In the film, Hawke suggests that Beatles solo albums don't succeed as too much Paul is too sweet, too much John has too much self-involvement, too much George is too much spirituality, and too much Ringo is... well, too much Ringo.
The Beatles were greater than the sum of their parts, and the balance of the four individuals had to be just so. The creation of an imagined 70s Beatles album is not an easy task. It's something I've tried many times and I've never felt I managed to do successfully. The balance was always wrong, the tracks didn't flow, the music and themes were too disparate.
I had few rules. The songs all had to come from a similar period of time (no mixing Imagine with Coming Up). Any song that was about the break-up wouldn't be allowed, (Let Me Roll It / How Do You Sleep?) as they would never have been written had they continued. The contribution balance had to be similar to a real Beatles album. For example, only one song by Ringo.
I was eager to check out Ethan Hawke's Black Album as the tracklisting is readily available online. So how does it stand up?
First listen, and I'm pleased by how well it works. A lot of thought has gone into this, into the track selections and ordering. A few more listens, mostly while driving, and the problems become evident. It's not much later and the discs have been relegated to the bottom of the glove compartment.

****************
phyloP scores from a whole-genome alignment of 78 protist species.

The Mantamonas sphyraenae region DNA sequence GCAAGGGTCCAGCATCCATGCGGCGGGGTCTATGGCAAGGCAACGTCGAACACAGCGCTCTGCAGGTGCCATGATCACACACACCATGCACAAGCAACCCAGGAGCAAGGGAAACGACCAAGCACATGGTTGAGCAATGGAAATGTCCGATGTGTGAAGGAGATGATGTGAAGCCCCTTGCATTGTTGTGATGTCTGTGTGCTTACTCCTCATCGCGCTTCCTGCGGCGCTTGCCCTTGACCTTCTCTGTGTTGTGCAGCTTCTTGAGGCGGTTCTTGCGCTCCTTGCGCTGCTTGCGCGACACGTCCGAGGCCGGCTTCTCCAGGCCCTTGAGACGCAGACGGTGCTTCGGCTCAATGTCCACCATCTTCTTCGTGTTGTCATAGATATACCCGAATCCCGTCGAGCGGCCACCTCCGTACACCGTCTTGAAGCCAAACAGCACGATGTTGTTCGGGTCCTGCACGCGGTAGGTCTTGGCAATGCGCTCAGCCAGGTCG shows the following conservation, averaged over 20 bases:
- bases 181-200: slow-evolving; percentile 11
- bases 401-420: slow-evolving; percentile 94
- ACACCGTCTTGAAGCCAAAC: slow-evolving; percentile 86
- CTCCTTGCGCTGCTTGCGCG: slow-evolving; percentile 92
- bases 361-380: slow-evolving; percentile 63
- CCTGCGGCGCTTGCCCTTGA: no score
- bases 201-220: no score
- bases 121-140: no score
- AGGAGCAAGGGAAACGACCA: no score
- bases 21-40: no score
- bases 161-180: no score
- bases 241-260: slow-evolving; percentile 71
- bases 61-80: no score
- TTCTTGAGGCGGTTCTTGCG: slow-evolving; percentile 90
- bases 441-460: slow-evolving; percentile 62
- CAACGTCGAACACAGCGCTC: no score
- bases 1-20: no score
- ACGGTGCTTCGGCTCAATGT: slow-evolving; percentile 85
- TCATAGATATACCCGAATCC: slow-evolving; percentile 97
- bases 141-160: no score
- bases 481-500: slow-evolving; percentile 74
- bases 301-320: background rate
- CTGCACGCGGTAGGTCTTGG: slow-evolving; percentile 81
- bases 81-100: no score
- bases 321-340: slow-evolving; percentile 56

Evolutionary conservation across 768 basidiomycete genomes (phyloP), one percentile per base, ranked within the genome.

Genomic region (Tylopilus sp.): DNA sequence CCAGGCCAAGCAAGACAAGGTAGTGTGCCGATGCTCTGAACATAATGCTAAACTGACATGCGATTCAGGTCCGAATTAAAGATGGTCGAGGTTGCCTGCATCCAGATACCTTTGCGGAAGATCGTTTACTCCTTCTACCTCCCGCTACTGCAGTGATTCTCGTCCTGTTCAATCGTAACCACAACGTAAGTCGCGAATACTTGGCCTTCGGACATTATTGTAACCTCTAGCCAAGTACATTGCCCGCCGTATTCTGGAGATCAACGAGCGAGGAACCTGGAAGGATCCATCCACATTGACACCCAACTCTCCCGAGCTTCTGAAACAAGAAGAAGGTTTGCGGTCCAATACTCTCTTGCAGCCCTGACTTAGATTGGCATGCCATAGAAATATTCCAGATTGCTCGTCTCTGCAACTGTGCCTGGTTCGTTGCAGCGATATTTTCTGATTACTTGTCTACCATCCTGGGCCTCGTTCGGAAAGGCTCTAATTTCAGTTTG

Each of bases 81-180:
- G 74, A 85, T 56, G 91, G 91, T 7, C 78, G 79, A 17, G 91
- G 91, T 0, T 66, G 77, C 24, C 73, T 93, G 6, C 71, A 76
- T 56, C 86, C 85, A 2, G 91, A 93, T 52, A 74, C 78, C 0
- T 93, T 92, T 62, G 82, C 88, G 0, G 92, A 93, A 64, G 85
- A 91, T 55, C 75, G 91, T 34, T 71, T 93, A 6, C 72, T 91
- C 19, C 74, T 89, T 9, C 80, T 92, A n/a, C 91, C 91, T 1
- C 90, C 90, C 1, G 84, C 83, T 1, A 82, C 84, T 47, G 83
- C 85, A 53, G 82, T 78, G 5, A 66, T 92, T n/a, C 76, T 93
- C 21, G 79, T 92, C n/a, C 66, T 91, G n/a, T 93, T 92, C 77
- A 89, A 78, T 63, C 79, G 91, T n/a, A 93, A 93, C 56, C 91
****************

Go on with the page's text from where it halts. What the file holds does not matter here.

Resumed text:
Firstly, it's sprawling and unwieldy. Three CDs, which translates to approximately five records. Not even the Beatles would have attempted that. Far too long and almost unmanageable.
Secondly, the tracks cover far too many years. Here Today would never have been recorded and released alongside If Not For You.
Thirdly, there are some tracks there that would never have been recorded by The Beatles. I've heard arguments that Lennon would never have supported the recording of something like Silly Love Songs. Possibly, but I suspect they'd have happened. History shows he didn't prevent either Ob-La-Di, Ob-La-Da or Maxwell's Silver Hammer from making their way onto vinyl and he hated both of those with a passion. No, I'm talking about inane novelty songs, like Helen Wheels or the No No Song.
OK, taste comes into it. But even so, how can you include a trite cover like the No No Song but ignore I'm The Greatest?
Also there are a number of songs that don't belong for other reasons. Hawke included God and Mother from Plastic Ono Band. This album was basically John undergoing therapy, and are far too personal and bitter for inclusion amongst the others.
The biggest problem is outside Hawke's control. That balance he spoke of, the need to find harmony between the four Beatles extends far deeper than simply balancing their songs. The Beatles worked best when they played off each other within the tracks.
Having said that, the tracks do flow well. Band on the Run opens, leading into My Sweet Lord, then Jealous Guy and Photograph. A formidable selection that works well. Ethan Hawke has done a fine job in creating the Black Album, but I'd like to see a collection where the tracks are selected from a more limited time period selected and an album of only 45 minutes or so.
Are you up for that challenge Ethan? I'll even give you a hand.